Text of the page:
Cycling is becoming more popular in Northern Ireland, and is also becoming more dangerous. The numbers of road users killed or seriously injured continues to fall across Northern Ireland, except for those travelling by bicycle.

The good news

The noticeable (yet anecdotal) recent rise in cycling numbers in areas of Northern Ireland is starting to show in official figures. The Northern Ireland Travel Survey 2010-12 shows that approximately 82 million total miles were cycled across Northern Ireland, a jump of 18 million miles (28%) from the previous year’s report. This represents a doubling of journey miles by bicycle in a decade in Northern Ireland.


Cycling is also on a uniquely sharp rise among private road user groups. Apart from the erratic motorcycling levels over the last decade, most journey types have seen quite steady changes. Cycling appears to be set on an interesting trajectory, owing to increases in both the number of and length of journeys.


The bad news

Figures released by the PSNI in June showed that from 2008-2012 the number of people killed or seriously injured (KSI – DOE headline measure) while cycling had risen, doubling over that period to a high of 57 in 2012.

2008-12 KSI

All road users have benefited from safer road design, safe driving promotion and many other factors since 2001 – the earliest date for a detailed road user casualty breakdown from the PSNI. Generally road users have seen KSI figures fall in that period – only those cycling have seen an increase.


These raw figures are worrying, but it’s important to take account of changing transport habits. Coupling the KSI figures with NI population estimates and the Travel Survey allows us to see casualty rates in terms of distance travelled. The two dominant forms of road travel are car drivers and car passengers, and clearly show the wonderful road safety improvements in Northern Ireland since 2001.


Cycling’s popularity in Northern Ireland has seen an increase in average annual miles travelled from 19 miles per person to 28 between 2001 and 2012. However, the KSI rate is at best flat over the same period. Having closely tracked pedestrian KSI rates for the best part of a decade, there has been a significant shift in the last 3 years to the point where cycling is now nearly twice as dangerous as being a pedestrian on our roads.


There is little doubt that the motorcycle is still the most dangerous form of transport in Northern Ireland, as demonstrated by the shocking deaths of 3 people in the same weekend in July. Like cycling, the casualty rates shows little sign of reducing.


Perhaps most concerning is the number of cyclist casualties as a percentage of all road users. Despite the increase in journey miles, cycling as a mode of transport across Northern Ireland is essentially a flat line at 1% share of journeys over the last 10 years. Even in the early 2000s, cycling represented over 2% of all road users KSI (unfortunately) punching above its weight. But in a shocking 3 year departure from the reality of cycling levels, cyclists now account for 6.7% of all road users killed or seriously injured in Northern Ireland.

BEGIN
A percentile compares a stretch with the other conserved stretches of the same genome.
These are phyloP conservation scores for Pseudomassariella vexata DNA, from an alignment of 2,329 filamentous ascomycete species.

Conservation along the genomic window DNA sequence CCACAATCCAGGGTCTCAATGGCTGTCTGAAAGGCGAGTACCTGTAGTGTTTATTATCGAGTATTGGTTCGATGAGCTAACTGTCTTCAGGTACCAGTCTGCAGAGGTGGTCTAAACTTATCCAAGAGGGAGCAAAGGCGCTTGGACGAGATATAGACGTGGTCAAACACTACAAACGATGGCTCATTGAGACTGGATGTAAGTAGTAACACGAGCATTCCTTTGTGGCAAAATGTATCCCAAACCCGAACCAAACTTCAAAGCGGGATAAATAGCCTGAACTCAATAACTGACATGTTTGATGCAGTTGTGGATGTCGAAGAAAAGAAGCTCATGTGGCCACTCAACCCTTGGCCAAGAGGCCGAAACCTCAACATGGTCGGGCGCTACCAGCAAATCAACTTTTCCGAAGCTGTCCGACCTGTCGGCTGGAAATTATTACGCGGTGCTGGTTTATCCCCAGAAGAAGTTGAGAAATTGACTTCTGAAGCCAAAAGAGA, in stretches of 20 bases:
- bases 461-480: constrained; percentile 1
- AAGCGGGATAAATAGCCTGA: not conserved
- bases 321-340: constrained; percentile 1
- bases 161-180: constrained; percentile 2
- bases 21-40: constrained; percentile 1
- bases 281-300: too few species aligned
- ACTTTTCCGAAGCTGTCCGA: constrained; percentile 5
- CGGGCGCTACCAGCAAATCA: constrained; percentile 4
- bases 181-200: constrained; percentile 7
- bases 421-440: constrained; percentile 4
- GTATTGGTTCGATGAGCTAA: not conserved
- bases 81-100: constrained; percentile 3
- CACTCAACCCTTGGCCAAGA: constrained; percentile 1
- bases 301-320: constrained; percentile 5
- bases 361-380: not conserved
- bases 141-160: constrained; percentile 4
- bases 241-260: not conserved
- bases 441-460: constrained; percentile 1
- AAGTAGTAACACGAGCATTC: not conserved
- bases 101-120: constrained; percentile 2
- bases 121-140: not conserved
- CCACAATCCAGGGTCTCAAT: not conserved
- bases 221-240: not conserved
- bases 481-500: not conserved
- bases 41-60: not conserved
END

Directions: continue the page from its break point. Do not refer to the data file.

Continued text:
This is worrying because there is virtually no discussion of this in official circles; no record of rising cycling casualties being debated in the Northern Ireland Assembly; no press releases from DOE or DRD / Road Service acknowledging this particular problem; no public campaign from any local cycling organisation; there is almost complete silence.

The trend of rising casualties seems inevitable to begin claiming more lives, and 2013 is already the worst year for road cycling deaths since 2005. Since March 2013, 3 people have been killed while cycling on our roads:

  • Jaroslaw Lewandowski (27) in Newry
  • John Madden (51) in Ballymena
  • Safir Idrisov (25) in Enniskillen

DOE have made some moves to include cycling in road safety campaigns, but the single most effective route to better safety is by physically separating cyclists from traffic in appropriate places in our towns, cities and rural main roads. This is the main plank of the success of cycling in the Netherlands, and is the direction of travel for road design in London’s new cycling vision.

If we are to encourage more people to cycle, and reverse the awful casualty trends, Northern Ireland needs to commit more of its transport budget to cycling measures. As a quick comparison the Netherlands spends €30 per head of population annually on cycling, where over a quarter of all trips are made daily by bike. London plans to spend upwards of £12 a year per head to raise city cycling levels above 2% through safe separation.

Average annual cycling spend per head of population in Northern Ireland over the last 5 years is just 58p.

(Northern Ireland Assembly)

Everyone in Northern Ireland wants to Share the Road to Zero deaths on our roads: 58p represents pitiful failure by DRD in the face of rising cycling casualties. It is now clearly the battleground where we must fight for change.